There aren’t many groups of four people in the history of the world who have for more than 50 years had people asking, “Who’s your favorite?” From 1964 on, Paul McCartney has been my favorite Beatle, and I lucked into marrying someone who agrees. Long before he was Sir Paul, he was “the cute one.” I suppose what influenced me was that the left-handed bass player had the happiest face as he, George and John shook their moptops as they followed “yeah, yeah, yeah” with “oooooh” while Ringo nodded his head behind them.
Kathy and I were about 40 feet from Paul on a recent night in Lubbock, sitting by coincidence next to a couple from our Amarillo church. For almost three hours, the former Beatle kept 15,000 people enraptured with music that for most of us is as familiar as a spouse and almost as beloved.
I know, Paul makes big bucks off our infatuation, but the fact that he’s 72 and still plucking that Hofner bass, still crooning “Yesterday” and still truly rockin’ tells me he loves doing it. He doesn’t need our money, but I think he still craves our affection.
The deep bond that many still feel for the Beatles and this half of the Lennon-McCartney songwriting team was evident in people who arrived at United Supermarkets Arena three hours early. We talked to a 70ish woman from Big Spring who had driven up by herself just to see Paul.
A Hispanic couple — maybe 50 years old — was in line because the wife is a huge Beatles fan and the husband’s a musician whose family band plays gigs in the area. The man appreciates the musical influence of the Beatles. The wife knows details such as how Paul met John at a St. Peter’s Church fête in 1957 and how the Fab Four cut their rock’n’roll teeth in sweaty Liverpool and Hamburg clubs.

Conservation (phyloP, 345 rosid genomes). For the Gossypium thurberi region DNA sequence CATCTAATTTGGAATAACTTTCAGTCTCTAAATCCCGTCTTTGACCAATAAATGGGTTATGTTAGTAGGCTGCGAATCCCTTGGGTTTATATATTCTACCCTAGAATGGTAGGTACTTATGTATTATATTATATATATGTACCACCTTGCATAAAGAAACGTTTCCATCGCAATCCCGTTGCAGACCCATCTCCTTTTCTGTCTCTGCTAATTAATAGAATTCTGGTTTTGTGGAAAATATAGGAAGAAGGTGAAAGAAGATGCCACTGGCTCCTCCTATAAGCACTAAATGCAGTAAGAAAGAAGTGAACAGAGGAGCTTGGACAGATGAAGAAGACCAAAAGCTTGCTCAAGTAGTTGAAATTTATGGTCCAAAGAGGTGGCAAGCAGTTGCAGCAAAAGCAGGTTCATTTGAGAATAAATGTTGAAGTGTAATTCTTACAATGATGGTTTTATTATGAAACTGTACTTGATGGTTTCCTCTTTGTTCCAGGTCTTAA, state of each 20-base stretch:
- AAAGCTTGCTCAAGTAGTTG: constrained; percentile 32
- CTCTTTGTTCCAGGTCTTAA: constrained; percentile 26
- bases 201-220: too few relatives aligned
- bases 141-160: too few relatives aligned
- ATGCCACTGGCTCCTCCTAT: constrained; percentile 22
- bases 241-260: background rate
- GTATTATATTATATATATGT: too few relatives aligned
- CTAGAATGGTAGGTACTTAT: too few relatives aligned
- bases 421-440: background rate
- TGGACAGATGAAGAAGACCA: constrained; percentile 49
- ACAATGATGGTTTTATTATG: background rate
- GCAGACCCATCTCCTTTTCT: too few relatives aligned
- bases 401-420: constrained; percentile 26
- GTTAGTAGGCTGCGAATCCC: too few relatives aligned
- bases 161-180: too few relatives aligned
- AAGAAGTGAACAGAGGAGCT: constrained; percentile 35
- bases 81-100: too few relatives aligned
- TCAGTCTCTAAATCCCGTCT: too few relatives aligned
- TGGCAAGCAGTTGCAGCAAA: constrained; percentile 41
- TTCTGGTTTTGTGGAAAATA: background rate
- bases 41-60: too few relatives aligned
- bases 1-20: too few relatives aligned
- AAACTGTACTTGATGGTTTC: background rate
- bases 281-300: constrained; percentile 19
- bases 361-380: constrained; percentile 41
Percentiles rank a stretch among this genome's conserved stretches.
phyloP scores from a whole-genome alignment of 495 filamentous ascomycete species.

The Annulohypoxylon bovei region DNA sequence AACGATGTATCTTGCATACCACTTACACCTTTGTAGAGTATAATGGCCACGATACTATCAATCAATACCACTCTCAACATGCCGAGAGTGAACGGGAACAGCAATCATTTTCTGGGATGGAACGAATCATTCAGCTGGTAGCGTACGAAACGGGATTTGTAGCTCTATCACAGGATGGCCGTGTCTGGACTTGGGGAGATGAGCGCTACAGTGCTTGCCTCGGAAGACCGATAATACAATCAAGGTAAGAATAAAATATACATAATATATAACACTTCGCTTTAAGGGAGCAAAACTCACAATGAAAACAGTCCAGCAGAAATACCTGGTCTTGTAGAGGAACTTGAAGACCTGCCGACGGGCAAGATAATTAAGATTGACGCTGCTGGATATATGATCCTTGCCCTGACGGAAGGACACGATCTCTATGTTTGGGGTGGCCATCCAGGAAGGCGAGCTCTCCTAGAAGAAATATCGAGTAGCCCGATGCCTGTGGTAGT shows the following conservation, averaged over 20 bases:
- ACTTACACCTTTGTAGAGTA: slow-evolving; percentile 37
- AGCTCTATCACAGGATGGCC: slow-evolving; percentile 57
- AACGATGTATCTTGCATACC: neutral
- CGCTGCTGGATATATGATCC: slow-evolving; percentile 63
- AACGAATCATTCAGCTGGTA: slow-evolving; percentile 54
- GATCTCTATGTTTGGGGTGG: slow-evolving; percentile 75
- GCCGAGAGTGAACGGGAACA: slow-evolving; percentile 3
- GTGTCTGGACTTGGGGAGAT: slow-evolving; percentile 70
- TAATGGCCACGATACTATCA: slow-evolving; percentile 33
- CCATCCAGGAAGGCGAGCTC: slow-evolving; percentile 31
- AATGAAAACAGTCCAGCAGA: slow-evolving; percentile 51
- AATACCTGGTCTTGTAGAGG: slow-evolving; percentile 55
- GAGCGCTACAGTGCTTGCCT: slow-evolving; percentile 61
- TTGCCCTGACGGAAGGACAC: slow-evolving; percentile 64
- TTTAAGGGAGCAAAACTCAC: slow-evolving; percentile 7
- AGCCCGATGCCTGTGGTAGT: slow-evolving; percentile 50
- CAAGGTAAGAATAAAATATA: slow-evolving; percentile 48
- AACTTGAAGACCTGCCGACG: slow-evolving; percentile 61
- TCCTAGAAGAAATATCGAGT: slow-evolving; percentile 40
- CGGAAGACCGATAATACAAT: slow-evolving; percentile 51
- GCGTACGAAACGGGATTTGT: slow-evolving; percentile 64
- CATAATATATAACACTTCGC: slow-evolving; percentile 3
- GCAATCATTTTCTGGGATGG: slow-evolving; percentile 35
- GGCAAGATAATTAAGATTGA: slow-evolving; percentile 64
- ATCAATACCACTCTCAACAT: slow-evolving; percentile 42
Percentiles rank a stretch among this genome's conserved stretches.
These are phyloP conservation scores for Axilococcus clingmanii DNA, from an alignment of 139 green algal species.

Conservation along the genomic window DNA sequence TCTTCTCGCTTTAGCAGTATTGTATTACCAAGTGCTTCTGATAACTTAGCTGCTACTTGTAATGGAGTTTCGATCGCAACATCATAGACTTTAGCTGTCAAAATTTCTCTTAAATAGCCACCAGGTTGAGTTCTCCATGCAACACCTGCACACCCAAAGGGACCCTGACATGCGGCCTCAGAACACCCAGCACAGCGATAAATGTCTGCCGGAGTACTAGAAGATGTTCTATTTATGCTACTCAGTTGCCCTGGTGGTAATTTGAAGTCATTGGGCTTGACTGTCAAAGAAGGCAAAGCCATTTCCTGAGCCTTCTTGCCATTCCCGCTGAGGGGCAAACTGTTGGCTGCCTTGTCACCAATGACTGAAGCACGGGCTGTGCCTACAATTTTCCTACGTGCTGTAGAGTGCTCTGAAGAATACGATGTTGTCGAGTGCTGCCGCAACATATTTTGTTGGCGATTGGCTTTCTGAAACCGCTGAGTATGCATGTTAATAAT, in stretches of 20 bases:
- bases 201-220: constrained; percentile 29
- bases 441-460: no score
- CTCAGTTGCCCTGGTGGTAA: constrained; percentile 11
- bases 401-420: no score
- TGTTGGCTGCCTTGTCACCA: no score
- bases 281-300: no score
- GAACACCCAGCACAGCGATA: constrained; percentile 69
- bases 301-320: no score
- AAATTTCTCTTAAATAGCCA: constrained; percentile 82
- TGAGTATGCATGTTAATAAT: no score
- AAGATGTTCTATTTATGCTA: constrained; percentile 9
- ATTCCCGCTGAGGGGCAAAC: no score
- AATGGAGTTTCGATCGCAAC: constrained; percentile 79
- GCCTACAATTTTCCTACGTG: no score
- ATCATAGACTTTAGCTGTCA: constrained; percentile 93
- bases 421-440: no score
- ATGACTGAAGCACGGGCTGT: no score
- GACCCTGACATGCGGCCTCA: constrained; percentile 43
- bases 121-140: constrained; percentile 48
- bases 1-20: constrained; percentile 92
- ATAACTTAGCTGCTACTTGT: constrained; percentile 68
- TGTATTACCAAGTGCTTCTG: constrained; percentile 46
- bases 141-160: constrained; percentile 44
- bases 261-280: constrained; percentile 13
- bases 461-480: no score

The crowd included a fair number of middle-aged fans who appeared to have their children with them — some of the kids wearing Beatles shirts – and a huge contingent of what I have to call senior citizens. I saw a man carrying an oxygen tank and at least two people using canes. Of course it makes sense that those screaming girls at the Ed Sullivan Show are in their 60s and 70s now, and this concert was as much a return to their youth as it was a performance by a man who released a new album (called “New”) this year.
In addition to the creative magic that Lennon and McCartney generated, I think people still flock to see Paul just because he’s fun. Millions of serious words have been written about the Beatles’ cultural influence, but it was pure energy and joy that got them started. Paul continues that.
He began one of two encores by running onto the stage with a huge Texas flag. Two band members followed with American and British flags, and the three waved them around for a minute before picking up their instruments. The cynical would say Paul was pandering to the Lone Star crowd, but I don’t care. It was an amazing moment, and I don’t say “amazing” often.
Equally impressive was his seemingly sincere praise of Lubbock’s Buddy Holly, who along with Elvis, Chuck Berry and others heavily influenced the Beatles. Paul sang Buddy’s “It’s So Easy” in front of a massive video screen showing images of Holly and the Crickets.
McCartney’s mostly upbeat approach appeals to me just like positivity does in other areas of life. I’m a Christian who would rather attract people with love than scare them with hell, although I believe spirituality is a serious business. Jesus certainly warned people about sin, but Paul (St. Paul, not Sir Paul) also wrote about the Philippians’ “encouragement from being united with Christ” and their “comfort from his love.” (Phil. 2:1)
The Beatles’ “All You Need Is Love” is a little too simplistic, but McCartney was right when he wrote, “In the end the love you take is equal to the love you make.” He ended the second encore with those words, and Kathy and I walked to our car with big smiles.
Mike Haynes teaches journalism at Amarillo College. He can be reached at AC, the Amarillo Globe-News or email@example.com. Go to www.haynescolumn
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